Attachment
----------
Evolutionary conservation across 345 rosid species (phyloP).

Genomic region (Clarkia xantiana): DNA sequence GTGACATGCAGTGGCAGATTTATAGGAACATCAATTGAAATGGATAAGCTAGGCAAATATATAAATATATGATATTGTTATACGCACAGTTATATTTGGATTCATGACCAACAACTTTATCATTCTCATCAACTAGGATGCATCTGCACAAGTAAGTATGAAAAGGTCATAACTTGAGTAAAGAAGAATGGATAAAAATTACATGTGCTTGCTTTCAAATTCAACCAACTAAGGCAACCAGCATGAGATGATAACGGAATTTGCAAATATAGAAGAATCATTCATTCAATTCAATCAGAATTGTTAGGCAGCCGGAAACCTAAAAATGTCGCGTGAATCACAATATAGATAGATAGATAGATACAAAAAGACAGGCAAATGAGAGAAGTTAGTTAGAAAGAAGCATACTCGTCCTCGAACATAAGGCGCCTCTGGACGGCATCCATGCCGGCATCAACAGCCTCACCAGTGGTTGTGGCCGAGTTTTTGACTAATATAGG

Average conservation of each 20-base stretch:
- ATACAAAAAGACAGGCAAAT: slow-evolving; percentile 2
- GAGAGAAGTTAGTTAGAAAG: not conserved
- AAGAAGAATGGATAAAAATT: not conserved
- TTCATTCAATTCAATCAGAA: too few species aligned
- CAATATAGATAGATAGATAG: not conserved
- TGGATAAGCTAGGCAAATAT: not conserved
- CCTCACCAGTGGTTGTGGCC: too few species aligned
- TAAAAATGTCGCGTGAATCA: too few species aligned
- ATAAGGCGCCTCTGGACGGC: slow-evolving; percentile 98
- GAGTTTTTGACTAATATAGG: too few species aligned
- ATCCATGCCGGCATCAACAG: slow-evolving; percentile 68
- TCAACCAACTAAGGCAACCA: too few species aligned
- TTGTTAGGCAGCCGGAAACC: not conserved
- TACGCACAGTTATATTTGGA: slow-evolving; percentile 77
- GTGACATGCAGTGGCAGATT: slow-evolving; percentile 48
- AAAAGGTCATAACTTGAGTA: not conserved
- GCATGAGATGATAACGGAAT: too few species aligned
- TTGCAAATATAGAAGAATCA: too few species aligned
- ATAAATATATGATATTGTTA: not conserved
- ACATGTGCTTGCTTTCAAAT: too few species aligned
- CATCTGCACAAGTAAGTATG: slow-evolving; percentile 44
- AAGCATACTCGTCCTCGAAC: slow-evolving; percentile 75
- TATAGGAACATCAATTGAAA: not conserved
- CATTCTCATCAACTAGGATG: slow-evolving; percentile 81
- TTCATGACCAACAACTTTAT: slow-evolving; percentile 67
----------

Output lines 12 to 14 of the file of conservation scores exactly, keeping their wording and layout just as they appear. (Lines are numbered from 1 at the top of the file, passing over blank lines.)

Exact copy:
- ATAAGGCGCCTCTGGACGGC: slow-evolving; percentile 98
- GAGTTTTTGACTAATATAGG: too few species aligned
- ATCCATGCCGGCATCAACAG: slow-evolving; percentile 68